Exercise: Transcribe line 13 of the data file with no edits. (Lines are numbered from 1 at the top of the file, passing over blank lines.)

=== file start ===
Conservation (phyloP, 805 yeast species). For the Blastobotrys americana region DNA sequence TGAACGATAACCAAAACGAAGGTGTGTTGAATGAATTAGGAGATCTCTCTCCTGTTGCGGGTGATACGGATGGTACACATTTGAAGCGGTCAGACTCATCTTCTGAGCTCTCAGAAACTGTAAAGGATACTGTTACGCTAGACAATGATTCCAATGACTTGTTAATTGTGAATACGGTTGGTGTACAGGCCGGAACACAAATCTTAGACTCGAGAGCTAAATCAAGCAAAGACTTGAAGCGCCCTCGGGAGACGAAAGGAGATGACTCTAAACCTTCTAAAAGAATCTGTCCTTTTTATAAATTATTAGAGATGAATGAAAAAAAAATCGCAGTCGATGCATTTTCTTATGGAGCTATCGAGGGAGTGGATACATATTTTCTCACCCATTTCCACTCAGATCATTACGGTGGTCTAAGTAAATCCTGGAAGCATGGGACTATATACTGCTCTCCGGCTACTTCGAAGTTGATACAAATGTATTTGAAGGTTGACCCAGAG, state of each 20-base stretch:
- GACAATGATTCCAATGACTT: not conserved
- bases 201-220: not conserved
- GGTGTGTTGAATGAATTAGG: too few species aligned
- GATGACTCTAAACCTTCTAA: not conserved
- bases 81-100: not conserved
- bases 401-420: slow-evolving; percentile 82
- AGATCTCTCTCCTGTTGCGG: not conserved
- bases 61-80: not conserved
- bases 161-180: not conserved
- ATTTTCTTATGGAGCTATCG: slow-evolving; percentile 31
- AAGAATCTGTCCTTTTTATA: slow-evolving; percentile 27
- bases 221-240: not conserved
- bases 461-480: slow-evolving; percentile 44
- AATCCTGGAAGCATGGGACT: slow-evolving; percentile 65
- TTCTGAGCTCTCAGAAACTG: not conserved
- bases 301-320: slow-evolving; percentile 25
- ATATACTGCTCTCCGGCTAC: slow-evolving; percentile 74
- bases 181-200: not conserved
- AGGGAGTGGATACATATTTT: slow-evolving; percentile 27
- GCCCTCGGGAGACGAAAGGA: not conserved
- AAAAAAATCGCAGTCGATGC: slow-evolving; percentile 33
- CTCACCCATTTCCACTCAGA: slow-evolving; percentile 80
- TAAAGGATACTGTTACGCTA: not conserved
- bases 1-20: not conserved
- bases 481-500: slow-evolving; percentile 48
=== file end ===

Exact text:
- bases 221-240: not conserved